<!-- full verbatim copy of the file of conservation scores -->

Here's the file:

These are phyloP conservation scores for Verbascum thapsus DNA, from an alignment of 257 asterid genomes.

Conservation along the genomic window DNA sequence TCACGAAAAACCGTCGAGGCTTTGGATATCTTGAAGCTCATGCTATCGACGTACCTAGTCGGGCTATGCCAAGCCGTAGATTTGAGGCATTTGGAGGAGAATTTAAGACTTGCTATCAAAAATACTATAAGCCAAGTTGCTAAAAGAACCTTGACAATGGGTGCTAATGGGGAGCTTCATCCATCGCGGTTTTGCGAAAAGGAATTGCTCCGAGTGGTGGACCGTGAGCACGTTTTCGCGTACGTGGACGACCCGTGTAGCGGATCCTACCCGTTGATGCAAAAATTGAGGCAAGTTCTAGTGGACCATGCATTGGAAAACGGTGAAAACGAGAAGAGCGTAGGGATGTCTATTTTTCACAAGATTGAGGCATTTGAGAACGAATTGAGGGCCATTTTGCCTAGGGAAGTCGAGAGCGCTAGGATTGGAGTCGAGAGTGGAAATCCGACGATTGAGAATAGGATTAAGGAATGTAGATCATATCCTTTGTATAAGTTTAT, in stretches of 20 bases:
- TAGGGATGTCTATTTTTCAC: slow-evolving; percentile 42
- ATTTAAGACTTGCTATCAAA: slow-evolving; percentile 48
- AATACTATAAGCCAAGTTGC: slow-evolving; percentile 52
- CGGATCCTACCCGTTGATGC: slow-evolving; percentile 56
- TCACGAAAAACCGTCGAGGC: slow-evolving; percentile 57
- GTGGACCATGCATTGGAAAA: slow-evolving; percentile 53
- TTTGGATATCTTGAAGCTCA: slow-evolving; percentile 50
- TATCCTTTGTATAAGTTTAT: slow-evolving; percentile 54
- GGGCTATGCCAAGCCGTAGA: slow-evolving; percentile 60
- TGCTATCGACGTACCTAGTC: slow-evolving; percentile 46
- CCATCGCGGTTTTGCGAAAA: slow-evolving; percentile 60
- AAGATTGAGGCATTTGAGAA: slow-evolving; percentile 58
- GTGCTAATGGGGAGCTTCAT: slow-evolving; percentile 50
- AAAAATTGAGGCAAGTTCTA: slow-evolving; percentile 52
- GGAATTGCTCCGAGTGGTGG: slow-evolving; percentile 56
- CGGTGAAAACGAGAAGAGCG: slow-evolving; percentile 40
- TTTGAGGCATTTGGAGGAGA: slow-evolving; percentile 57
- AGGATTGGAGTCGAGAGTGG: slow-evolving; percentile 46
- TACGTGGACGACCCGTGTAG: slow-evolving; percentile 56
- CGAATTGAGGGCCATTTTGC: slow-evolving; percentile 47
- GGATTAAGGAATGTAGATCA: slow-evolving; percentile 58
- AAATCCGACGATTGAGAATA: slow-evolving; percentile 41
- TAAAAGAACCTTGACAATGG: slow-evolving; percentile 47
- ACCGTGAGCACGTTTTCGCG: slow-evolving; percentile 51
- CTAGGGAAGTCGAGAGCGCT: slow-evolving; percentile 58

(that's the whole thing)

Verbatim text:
These are phyloP conservation scores for Verbascum thapsus DNA, from an alignment of 257 asterid genomes.

Conservation along the genomic window DNA sequence TCACGAAAAACCGTCGAGGCTTTGGATATCTTGAAGCTCATGCTATCGACGTACCTAGTCGGGCTATGCCAAGCCGTAGATTTGAGGCATTTGGAGGAGAATTTAAGACTTGCTATCAAAAATACTATAAGCCAAGTTGCTAAAAGAACCTTGACAATGGGTGCTAATGGGGAGCTTCATCCATCGCGGTTTTGCGAAAAGGAATTGCTCCGAGTGGTGGACCGTGAGCACGTTTTCGCGTACGTGGACGACCCGTGTAGCGGATCCTACCCGTTGATGCAAAAATTGAGGCAAGTTCTAGTGGACCATGCATTGGAAAACGGTGAAAACGAGAAGAGCGTAGGGATGTCTATTTTTCACAAGATTGAGGCATTTGAGAACGAATTGAGGGCCATTTTGCCTAGGGAAGTCGAGAGCGCTAGGATTGGAGTCGAGAGTGGAAATCCGACGATTGAGAATAGGATTAAGGAATGTAGATCATATCCTTTGTATAAGTTTAT, in stretches of 20 bases:
- TAGGGATGTCTATTTTTCAC: slow-evolving; percentile 42
- ATTTAAGACTTGCTATCAAA: slow-evolving; percentile 48
- AATACTATAAGCCAAGTTGC: slow-evolving; percentile 52
- CGGATCCTACCCGTTGATGC: slow-evolving; percentile 56
- TCACGAAAAACCGTCGAGGC: slow-evolving; percentile 57
- GTGGACCATGCATTGGAAAA: slow-evolving; percentile 53
- TTTGGATATCTTGAAGCTCA: slow-evolving; percentile 50
- TATCCTTTGTATAAGTTTAT: slow-evolving; percentile 54
- GGGCTATGCCAAGCCGTAGA: slow-evolving; percentile 60
- TGCTATCGACGTACCTAGTC: slow-evolving; percentile 46
- CCATCGCGGTTTTGCGAAAA: slow-evolving; percentile 60
- AAGATTGAGGCATTTGAGAA: slow-evolving; percentile 58
- GTGCTAATGGGGAGCTTCAT: slow-evolving; percentile 50
- AAAAATTGAGGCAAGTTCTA: slow-evolving; percentile 52
- GGAATTGCTCCGAGTGGTGG: slow-evolving; percentile 56
- CGGTGAAAACGAGAAGAGCG: slow-evolving; percentile 40
- TTTGAGGCATTTGGAGGAGA: slow-evolving; percentile 57
- AGGATTGGAGTCGAGAGTGG: slow-evolving; percentile 46
- TACGTGGACGACCCGTGTAG: slow-evolving; percentile 56
- CGAATTGAGGGCCATTTTGC: slow-evolving; percentile 47
- GGATTAAGGAATGTAGATCA: slow-evolving; percentile 58
- AAATCCGACGATTGAGAATA: slow-evolving; percentile 41
- TAAAAGAACCTTGACAATGG: slow-evolving; percentile 47
- ACCGTGAGCACGTTTTCGCG: slow-evolving; percentile 51
- CTAGGGAAGTCGAGAGCGCT: slow-evolving; percentile 58